What makes emotionally abusive relationships impossible to change?

21 Oct 2013

Emotionally abused women stick around in their emotionally abusive relationship long after they know – in their heart of hearts –  that it’s dead in the water. They know, because they have all the proof they’ll ever need, in terms of their emotionally abusive husband’s behavior. Yet they’re so heavily into denial that they can tell themselves the ever growing mountain of toxicity in the relationship is reversible. 

With a bit more effort on their part, and a little more focus – or whatever – on their emotionally abusive partner’s – the whole process can go into reverse – can’t it?  Which means, doesn’t it, that mountain of damaging words can shrink into something small and manageable, like an ant-hill, maybe? 

Emotionally abused women labor under the illusion that their abusive relationship is quantitatively different from a good relationship, rather than qualitatively different. They choose to believe that it’s the number and frequency of damaging behaviors that differentiate it from a good relationship – as opposed to the behaviors themselves. 

Emotionally abused women struggle to understand that good men – that is men who are NOT abusive – behave differently from men who are abusive. It’s not that some men are further along the abusive continuum than others: there is no abusive continuum. They are two different species. 

The simple fact is this: abusive men get a lot of their needs met in an abusive relationship. 

They may fantasize – from time to time – about another way of living, but an emotionally abusive relationship gives them an awful lot of pay-offs. It makes them feel relatively good about themselves. Chances are, at some level, they are aware that they lack a certain je ne sais quoi, in terms of lovability/likeability/self-worth. Which is why being with you is so useful for them. 

At least, when they look at you, they see someone who makes them feel: 

  • stronger
  • more intelligent
  • more attractive – if only because they have you
  • more powerful
  • more worthwhile 

You make them feel better about themselves. 

Not in any healthy way, of course. It’s not about your love making them feel whole, or anything. (Not that that is a particularly healthy way of looking at things. It’s just less toxic than their way.) 

For an emotionally abusive man, having someone to push around reminds them that they are not at the bottom of the pecking order. That works for them. 

So, why would they want to change that? 

You can answer that question by telling yourself that in a truly loving relationship everyone wins. 

But that is just the point.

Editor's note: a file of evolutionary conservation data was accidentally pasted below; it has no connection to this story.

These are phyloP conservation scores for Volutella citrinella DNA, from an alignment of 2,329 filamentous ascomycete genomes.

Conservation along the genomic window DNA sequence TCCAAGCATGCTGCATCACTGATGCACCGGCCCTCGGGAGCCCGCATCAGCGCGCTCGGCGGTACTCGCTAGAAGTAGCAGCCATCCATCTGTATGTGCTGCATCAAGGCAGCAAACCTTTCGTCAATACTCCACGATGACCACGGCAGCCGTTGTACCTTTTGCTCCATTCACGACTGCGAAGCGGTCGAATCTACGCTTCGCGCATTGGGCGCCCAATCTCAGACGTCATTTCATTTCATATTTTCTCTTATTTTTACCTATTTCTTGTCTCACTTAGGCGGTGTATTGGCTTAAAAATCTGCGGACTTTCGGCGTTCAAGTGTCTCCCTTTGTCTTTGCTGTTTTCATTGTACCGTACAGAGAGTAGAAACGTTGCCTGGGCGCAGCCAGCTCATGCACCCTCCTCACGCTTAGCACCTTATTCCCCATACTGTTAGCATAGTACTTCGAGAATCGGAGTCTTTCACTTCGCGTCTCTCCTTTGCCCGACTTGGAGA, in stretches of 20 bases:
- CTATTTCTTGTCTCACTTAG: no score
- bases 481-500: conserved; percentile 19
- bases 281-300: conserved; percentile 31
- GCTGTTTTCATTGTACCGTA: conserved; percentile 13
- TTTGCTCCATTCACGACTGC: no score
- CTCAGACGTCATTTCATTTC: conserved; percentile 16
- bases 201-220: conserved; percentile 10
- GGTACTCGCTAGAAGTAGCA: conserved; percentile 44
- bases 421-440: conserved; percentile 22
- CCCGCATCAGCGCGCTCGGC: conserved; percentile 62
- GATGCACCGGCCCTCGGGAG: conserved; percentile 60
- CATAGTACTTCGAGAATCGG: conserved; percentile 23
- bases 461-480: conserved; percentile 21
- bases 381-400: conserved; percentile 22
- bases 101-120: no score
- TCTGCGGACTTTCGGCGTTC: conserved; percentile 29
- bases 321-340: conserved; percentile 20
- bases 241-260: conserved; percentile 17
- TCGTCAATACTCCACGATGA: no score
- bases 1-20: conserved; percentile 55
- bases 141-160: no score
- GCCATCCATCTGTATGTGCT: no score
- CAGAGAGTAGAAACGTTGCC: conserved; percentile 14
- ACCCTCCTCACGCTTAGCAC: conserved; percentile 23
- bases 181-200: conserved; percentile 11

An emotionally abusive relationship is NOT a truly loving relationship.  

Emotionally abusive partners don’t ‘do’ truly loving relationships. 

What’s more, they don’t understand the concept of Win-Win. In an emotional abuser’s world, it doesn’t work like that. In their world there is only: Win-Lose. For them to win, someone else has to lose.

Conversely – just in case you’re still trying NOT to see how this relates to a ‘so-called’ loving relationship – if and when you win, they must lose. 

Emotional abusers don’t like losing a single battle; and they tend to see their world as one long war. 

That’s the reason why they aren’t too keen on apologising. Apologising, in their eyes, means waving the white flag, and admitting that they’re in a weak position. They really don’t like to do that. 

When you hang around hoping for an emotionally abusive partner to have that mythical change of heart, you’re only kidding yourself. First, his ‘heart’ hasn’t been much engaged in the relationship for a while now – if it had, you wouldn’t be feeling nearly as miserable as you are. Second, you don’t share the same agenda for the relationship. 

Holding on to the fantasy about “Love” finding a way is naïve. It’s awfully useful to him, of course – because it gives him carte blanche to carry on doing what’s he been doing, and get his core needs met. But it’s awfully damaging for you – cumulatively damaging. 

Isn’t it time that you stopped thinking and feeling like an emotionally abused woman?


Annie Kaszina, international Emotional Abuse Recovery specialist and award-winning author of 3 books designed to help women recognise and heal from toxic relationships so that they can build healthy, lasting relationships with the perfect partner for them, blogs about all aspects of abuse, understanding Narcissists and how to avoid them and building strong self-worth. To receive Annie’s blog direct to your Inbox just leave your details here.

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